A lot of articles have been published by adults about how they are being impacted by the COVID-19 crisis. But we haven’t heard as much from kids about what their experiences are like. This thoughtful and hopeful essay was written by 8th grader Amir, the son of CSI’s Accounting Clerk Fatemeh Tizhoosh. We are gratefully sharing it here with his permission.
COVID-19 is a pandemic. Billions of people are being affected and millions of people are being infected. We can’t go outside and play, school is closed and we can’t visit family and friends. The novel coronavirus has caused many loved ones to be mourned and missed. But is it as bad as it seems? Covid-19 has also caused some very good things to happen. Like a healing earth, new technology, and community engagement.
Upon the recent worldwide quarantines and lockdowns, we have collectively significantly cut down on emissions. These cutbacks are helping the ozone layer recover faster then us humans would have been able to do. That is if we were going to do anything in the first place. Anyways, the ozone layer isn’t the only part of this beautiful world we live in that’s getting better. Our oceans, rivers, and lakes they are becoming cleaner and more suitable for ocean life. Hopefully the ocean life will have a baby boom and be the start of helping the natural order of life be restored. If the natural order of life be restored it would mean that many endangered species, like polar bears, tigers, pandas, and rhinos will no longer be endangered as well as the hundreds of other endangered animals.
COVID-19 has caused many people to be anxious, stressed, lonely and possibly depressed. That’s why many companies are taking the lead in creating new apps and websites for people to go to and perhaps relieve themselves for any stresses and anxieties. Other companies and people are helping out governments to help the critically ill COVID-19 patients. In Singapore, the government had help from local tech companies to launch an app called TraceTogether. The app uses Bluetooth signals between smartphones to see if potential carriers of COVID-19 have been in close contact with other people. Thanks to these types of inventions, some countries have been able to slow down the rate of infection and focus on finding a cure.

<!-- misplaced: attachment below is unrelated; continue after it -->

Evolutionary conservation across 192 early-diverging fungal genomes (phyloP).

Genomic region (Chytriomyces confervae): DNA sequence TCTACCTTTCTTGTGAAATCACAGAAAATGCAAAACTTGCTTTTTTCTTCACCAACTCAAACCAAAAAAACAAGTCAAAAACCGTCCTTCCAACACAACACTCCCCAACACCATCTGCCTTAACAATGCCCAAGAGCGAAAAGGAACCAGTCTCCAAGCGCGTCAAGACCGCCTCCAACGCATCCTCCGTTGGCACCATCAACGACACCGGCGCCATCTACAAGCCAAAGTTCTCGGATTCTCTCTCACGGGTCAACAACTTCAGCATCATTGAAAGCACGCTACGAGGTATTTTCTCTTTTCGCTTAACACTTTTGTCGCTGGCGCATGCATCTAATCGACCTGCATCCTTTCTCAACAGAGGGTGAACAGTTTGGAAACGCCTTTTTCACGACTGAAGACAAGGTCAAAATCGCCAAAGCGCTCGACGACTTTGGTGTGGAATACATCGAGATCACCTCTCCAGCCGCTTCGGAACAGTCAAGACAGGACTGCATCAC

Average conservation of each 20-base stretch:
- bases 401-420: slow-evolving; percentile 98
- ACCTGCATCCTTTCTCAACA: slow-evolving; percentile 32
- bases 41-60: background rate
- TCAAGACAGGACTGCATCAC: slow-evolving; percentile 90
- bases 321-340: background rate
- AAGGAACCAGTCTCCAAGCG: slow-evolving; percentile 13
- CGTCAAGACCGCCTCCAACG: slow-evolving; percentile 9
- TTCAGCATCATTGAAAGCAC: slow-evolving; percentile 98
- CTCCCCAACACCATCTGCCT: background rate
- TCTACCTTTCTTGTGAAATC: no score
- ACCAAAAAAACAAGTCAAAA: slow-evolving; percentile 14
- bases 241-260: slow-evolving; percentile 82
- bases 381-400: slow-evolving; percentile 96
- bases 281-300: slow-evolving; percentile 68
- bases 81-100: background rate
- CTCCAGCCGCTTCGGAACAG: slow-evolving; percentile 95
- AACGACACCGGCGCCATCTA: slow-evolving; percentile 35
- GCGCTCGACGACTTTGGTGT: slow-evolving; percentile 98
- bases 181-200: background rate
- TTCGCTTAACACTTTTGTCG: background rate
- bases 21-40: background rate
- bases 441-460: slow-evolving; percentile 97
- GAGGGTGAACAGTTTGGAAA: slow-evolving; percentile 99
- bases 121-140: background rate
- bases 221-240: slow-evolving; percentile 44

There are countless stories of good people offering to pick up groceries or help with other tasks for neighbours — and even strangers — who are unable to leave their homes. This is one example of how many communities are coming together to help those who are more vulnerable in this emergency. Despite quarantines and social distancing, connections are still being made all around the world. During the lockdown in Italy, some of those quarantined are lifting their spirits and others through music or dance, another wonderful piece of evidence that communities are coming together to become one. To help people stay connected through this self-isolation period, some musicians and bands are offering free concerts online.
I think that if people keep doing these acts of kindness, governments across the world will see these types of actions and hopefully the world will come together as one and live in peace and happiness.
COVID-19 is scary. We should all be cautious and try to stay home as much as we can, and keep our distance when we must go outside. The novel coronavirus is an evolving situation and has caused sad things to happen like death and illness. We should not denote the severity of the situation, but we should remember that COVID-19 has caused some very good things to happen to us. Like a healing earth, new technology and community engagement.
(note: The header image we’ve used is stock photography. It does not depict the writer of this piece.)